I have never experienced authentic Red Beans & Rice, but I eagerly anticipated putting this dish together. It would obviously not be authentic, and deliberately so, since I am vegetarian, and Andouille sausage and pickled pork are usual ingredients. Of course recipes for red beans and rice differ from household to household and chef to chef but are nevertheless authentic. I attempted to mimic these flavors in at least a remote way yet keep my dish vegetarian/vegan.
Another unauthentic aspect of my dish is that I used brown rice instead of the traditional white rice. Speaking of authenticity, one of my friends from Louisiana is adamant that the rice must be served on top of the beans and never beans over the rice. I won’t take a side in that debate. I chose to follow his method for esthetic reasons.
I began by triple washing/rinsing the small red beans early yesterday afternoon and started the Crock-Pot® cooking at bedtime after draining and re-rinsing the beans and adding fresh water. After slow cooking overnight I added a bay leaf and a few cloves of garlic.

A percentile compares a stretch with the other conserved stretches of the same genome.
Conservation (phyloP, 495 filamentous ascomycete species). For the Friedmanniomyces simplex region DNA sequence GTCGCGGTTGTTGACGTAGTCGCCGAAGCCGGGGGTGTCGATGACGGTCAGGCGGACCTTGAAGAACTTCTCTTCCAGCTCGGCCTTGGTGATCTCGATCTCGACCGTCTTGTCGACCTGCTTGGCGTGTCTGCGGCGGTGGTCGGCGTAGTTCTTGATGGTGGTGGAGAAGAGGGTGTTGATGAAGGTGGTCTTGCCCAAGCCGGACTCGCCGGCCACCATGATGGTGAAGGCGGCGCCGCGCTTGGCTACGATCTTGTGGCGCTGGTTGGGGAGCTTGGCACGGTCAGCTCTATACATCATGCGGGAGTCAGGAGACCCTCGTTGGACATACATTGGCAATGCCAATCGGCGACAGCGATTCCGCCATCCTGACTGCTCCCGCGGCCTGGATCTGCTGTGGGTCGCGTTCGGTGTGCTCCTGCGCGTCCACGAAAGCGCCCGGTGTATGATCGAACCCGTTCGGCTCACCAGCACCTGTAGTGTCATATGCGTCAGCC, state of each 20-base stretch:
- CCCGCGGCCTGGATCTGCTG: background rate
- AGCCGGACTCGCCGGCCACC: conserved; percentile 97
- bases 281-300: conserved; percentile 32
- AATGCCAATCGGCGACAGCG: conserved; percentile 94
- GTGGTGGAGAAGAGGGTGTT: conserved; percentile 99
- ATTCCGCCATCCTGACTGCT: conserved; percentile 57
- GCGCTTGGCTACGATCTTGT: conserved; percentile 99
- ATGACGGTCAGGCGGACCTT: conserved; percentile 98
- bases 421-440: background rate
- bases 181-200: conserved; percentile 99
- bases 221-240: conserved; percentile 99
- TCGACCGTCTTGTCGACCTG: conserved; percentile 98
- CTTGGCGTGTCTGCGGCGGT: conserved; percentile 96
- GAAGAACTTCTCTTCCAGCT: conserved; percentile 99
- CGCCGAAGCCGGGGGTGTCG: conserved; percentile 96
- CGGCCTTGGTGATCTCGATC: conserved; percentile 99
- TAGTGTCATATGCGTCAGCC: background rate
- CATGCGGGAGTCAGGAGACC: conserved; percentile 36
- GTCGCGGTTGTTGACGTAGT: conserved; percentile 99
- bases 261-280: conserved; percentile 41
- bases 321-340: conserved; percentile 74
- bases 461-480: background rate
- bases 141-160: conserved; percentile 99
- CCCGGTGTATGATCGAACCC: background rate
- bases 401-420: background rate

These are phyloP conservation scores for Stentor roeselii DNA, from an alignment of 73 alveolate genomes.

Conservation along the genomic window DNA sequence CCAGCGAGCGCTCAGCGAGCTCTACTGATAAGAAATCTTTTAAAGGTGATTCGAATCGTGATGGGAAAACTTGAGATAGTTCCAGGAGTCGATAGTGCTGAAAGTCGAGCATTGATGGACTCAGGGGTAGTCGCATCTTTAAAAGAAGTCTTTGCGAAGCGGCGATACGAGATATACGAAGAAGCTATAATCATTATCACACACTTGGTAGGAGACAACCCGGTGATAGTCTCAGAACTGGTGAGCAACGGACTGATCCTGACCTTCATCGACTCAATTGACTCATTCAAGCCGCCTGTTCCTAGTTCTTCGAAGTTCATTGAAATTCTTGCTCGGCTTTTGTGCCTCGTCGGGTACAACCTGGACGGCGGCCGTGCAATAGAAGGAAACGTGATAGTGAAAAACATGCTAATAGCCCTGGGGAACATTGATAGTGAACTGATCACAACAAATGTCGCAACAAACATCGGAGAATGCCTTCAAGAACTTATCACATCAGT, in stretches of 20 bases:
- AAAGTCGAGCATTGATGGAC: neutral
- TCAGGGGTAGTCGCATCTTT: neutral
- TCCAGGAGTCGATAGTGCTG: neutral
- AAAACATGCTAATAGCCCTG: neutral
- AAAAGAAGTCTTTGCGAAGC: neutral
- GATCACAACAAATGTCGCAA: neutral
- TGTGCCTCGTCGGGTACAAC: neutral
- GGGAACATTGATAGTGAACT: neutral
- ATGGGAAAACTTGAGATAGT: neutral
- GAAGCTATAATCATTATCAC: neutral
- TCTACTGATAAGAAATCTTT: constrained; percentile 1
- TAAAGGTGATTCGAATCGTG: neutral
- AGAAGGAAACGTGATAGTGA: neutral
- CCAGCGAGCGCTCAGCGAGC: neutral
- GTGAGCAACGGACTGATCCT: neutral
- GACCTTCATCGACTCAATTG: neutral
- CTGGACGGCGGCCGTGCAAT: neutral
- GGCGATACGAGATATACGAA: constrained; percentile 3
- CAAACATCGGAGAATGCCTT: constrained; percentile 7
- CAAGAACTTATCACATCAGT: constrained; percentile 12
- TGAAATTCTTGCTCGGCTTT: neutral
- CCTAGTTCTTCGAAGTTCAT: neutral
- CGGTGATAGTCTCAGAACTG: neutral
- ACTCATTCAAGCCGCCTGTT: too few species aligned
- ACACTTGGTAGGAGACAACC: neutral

The beans were not yet done so I reset the heat intensity and duration on the slow cooker and drove to the city to pick up some needed ingredients and run a couple errands.
Upon returning home, I chopped and sautéed red onion, celery and green bell pepper then mixed them in with the beans.
I began seasoning by adding the smoky flavors of black habanero hot sauce, smoked paprika, powdered chipotle chilis and liquid smoke. I held off on the salt, since that is said to delay softening of the beans.
When the beans were thoroughly cooked I plunged the stick blender a few times to partially blend and thicken the beans.
Kosher salt, dried thyme, basil, parsley, crushed celery seeds and cayenne were added as well as additional smoked paprika, powdered chipotle, liquid smoke and black habanero sauce. To mimic the tartness of pickled pork, which I eliminated, I add a little apple cider vinegar.
Finally, I added a sliced Tofurky® Italian Sausage plus half a chopped and mashed one to the beans.
My red beans and rice dish may not be authentic but, by golly, it tasted good!
A note of importance:
I usually make a point of rinsing cooked beans, whether from scratch or from a can, to avoid undesirable effects of a gaseous nature. In this dish retaining the gravy gravy was essential. I think the final rinsing after soaking the beans prevented such repercussions.